Supply Chain Blog

7 Top Tips to Successful Mergers & Acquisitions (M&A) Integration

Posted by Dave Jordan on Tue, Apr 10, 2012

The ink is dry on the deal, the celebratory corks have been popped and the lawyers have gone off to bank a small fortune. The projected negotiations to thrash out a deal to buy or merge with another FMCG or other sector company are finally over. Relief all around, smiley faces, back slapping; done and dusted! Although through-the-night negotiations on a diet of coffee and cigarettes are not easy, integrating the two or more entities will be substantially harder and a minefield.

M&AsConsiderable time, effort and cash are expended in calculating the business case of M&A activity before completion of the deal. Elaborately crafted press releases then tell the world about all the benefits the new relationship will deliver. However, very few people involved up to this stage in the process will actually be accountable for success or failure.

Whether your M&A is a local, regional, national or global event here are 7 top tips to getting as close to the glossy press release promises as possible.

  1. Team. Appoint a team to lead the change and ensure there is a Change Manager in the team with deep and recent experience in the field. The overall project must be led by someone of suitable seniority in order to make an easily accessible two-way bridge between junior and senior groups. Don’t select the team members from one entity only!
  2. Objectives. Make intentions clear and get buy-in from all parties and particularly the acquired team. If you genuinely make everyone feel part of the process you will have greater success in implementing difficult decisions later on and these will come!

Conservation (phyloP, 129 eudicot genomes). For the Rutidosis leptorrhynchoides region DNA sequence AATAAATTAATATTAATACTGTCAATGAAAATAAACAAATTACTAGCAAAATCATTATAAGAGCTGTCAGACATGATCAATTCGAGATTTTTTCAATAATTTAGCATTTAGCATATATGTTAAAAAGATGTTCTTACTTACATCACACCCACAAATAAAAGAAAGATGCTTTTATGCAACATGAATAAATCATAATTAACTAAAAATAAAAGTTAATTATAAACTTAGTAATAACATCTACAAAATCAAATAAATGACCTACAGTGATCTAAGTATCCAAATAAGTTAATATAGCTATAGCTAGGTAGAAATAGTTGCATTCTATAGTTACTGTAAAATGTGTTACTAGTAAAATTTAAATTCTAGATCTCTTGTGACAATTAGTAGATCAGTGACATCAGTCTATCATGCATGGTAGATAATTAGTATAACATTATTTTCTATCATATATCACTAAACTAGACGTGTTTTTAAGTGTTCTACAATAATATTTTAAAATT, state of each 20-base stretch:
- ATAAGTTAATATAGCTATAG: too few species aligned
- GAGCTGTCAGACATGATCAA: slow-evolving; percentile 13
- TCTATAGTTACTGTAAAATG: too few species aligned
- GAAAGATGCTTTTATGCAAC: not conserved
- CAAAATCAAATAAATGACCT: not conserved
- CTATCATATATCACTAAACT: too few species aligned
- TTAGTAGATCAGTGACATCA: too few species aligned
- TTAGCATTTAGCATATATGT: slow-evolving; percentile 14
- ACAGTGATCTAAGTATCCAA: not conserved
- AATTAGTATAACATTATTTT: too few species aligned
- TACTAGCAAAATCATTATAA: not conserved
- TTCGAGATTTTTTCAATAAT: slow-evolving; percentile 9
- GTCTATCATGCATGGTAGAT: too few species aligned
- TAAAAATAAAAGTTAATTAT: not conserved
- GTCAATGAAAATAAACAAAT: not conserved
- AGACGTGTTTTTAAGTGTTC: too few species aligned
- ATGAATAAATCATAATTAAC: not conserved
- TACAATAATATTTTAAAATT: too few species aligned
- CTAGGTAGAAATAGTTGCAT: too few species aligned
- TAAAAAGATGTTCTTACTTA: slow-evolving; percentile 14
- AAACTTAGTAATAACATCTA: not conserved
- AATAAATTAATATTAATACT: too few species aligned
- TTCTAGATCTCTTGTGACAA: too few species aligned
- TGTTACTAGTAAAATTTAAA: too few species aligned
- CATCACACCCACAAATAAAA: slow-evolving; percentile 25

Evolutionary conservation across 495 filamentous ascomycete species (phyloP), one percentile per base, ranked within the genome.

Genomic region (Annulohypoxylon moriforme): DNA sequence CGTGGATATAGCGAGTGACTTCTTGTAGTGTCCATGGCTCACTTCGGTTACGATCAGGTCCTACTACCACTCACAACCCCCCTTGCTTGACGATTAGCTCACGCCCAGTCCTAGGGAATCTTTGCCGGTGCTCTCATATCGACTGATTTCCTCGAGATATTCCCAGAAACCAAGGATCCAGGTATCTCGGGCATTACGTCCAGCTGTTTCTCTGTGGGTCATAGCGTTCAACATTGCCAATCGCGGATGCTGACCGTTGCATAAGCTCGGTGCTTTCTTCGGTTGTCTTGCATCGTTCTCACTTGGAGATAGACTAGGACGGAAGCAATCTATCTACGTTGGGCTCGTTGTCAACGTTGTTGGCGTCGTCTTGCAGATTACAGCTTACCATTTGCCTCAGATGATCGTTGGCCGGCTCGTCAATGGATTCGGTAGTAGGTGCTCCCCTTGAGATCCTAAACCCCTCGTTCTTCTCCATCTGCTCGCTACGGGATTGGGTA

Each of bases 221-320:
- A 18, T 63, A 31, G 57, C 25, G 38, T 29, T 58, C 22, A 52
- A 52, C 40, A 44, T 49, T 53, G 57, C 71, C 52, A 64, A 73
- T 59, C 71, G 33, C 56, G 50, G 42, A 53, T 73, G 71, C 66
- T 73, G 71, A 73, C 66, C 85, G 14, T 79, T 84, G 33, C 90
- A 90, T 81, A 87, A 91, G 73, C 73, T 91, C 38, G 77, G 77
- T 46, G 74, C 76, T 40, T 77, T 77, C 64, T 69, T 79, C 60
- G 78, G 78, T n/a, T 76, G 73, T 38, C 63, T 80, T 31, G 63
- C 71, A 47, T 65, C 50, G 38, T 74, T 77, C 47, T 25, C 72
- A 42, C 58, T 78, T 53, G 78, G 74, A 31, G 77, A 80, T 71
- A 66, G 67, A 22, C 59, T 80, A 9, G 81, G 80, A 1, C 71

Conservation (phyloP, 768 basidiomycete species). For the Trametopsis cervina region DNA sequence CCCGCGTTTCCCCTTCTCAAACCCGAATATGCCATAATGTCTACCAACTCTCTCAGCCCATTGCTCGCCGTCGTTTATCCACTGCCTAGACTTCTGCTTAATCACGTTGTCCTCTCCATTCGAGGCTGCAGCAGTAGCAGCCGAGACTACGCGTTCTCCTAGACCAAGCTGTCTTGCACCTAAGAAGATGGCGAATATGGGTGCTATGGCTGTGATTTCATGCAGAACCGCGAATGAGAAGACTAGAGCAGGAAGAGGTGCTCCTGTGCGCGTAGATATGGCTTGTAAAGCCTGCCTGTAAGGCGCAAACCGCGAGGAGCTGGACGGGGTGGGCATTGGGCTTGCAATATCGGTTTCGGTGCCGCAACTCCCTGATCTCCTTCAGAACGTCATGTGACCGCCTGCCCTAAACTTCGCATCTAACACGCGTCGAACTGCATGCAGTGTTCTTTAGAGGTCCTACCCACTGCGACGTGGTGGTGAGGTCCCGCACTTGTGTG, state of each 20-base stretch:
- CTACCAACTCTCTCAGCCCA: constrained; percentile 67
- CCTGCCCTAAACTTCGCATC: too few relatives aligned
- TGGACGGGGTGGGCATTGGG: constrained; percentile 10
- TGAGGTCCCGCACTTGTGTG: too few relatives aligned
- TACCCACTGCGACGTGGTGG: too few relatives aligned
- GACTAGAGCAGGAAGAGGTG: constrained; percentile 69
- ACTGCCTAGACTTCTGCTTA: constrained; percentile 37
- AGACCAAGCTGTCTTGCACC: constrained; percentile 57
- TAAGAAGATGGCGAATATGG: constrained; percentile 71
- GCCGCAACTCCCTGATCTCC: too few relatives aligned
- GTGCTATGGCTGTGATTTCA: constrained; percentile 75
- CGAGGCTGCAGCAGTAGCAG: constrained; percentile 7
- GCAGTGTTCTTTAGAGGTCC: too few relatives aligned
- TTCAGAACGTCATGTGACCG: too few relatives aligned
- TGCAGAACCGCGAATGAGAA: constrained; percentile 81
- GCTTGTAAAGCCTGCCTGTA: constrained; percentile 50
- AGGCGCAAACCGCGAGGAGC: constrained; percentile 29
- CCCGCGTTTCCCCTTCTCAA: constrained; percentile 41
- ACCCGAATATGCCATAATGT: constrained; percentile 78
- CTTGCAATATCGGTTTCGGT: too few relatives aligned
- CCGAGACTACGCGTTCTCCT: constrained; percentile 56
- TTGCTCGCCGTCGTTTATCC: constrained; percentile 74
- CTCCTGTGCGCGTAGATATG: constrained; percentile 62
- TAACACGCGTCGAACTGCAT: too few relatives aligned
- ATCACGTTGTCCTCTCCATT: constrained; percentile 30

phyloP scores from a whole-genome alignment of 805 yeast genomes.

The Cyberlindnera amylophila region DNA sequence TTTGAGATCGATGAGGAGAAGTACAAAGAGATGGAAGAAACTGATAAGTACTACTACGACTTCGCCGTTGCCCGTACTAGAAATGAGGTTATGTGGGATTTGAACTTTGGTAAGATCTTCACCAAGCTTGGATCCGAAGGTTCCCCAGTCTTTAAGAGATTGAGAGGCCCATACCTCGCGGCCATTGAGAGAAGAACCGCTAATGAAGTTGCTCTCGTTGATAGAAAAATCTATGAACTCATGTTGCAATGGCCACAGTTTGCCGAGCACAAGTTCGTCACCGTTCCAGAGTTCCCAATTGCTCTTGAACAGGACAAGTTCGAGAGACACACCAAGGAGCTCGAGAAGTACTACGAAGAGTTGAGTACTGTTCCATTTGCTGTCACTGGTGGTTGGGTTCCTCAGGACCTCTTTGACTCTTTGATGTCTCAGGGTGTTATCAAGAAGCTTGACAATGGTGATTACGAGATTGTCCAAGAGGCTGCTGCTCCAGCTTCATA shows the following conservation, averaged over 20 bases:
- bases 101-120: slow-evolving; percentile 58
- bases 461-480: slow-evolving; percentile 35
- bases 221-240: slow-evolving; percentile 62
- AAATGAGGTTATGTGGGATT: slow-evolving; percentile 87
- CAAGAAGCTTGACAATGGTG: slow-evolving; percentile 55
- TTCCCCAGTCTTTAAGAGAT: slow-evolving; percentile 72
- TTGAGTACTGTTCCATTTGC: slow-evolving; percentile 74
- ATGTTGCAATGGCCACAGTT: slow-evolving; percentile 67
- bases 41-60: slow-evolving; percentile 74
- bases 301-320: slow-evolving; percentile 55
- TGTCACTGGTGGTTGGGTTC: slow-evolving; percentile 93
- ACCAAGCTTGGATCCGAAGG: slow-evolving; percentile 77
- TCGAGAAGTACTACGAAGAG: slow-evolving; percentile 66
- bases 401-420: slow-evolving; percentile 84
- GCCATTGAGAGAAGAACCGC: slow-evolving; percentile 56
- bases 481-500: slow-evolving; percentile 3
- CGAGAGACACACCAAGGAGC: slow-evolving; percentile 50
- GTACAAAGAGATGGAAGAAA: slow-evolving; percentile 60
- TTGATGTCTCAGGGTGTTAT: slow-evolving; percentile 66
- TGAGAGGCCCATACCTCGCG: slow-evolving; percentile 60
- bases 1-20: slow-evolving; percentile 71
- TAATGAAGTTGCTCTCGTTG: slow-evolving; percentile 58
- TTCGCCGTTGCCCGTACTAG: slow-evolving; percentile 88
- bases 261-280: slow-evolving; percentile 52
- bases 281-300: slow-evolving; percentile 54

3. Assets. If offices and factories are involved and your intention is to centralise/harmonise you need to approach this delicately. The “bought company” will always assume their workplace is most at risk so all evaluations have to be transparent and honest and impartial 3rd party expert help is advised.
  4. Culture.  There will inevitably be differences in company culture but if both sides can accommodate modification towards a halfway-house then that can be a win-win. If one or other culture is forced on one group or another then you are likely to fail.
  5. Rumour Control. Have you ever heard a good news rumour about someone? Most rumours are negative or critical or someone or something and they will plague M&A integrations. If you get your communication policy in order and people feel free to raise concerns then damaging coffee machine gossip can be nipped in the bud.        
  6. Communicate, communicate, communicate, oh and communicate. M&A integration worries people and worried people are not as efficient and diligent as they should. Invest in a website and/or newsletter that very clearly keeps people informed on progress and next steps. Keep them fully involved with Q&A sessions and proactively sought feedback.
  7. Keep the business going! Sounds obvious but getting distracted by integration ups and downs can severely damage your business. You must keep close control on maintaining good business practice in all integrating businesses.

When you consider the amount of time and money that went into securing the M&A deal a generous budget for integration will payback extremely quickly. A degree of early planning and preparation on the actual integration will see you reach the press release objectives – if anyone ever checks!

Tagss: Mergers & Acquisitions, Dave Jordan, CEE, Cost Reduction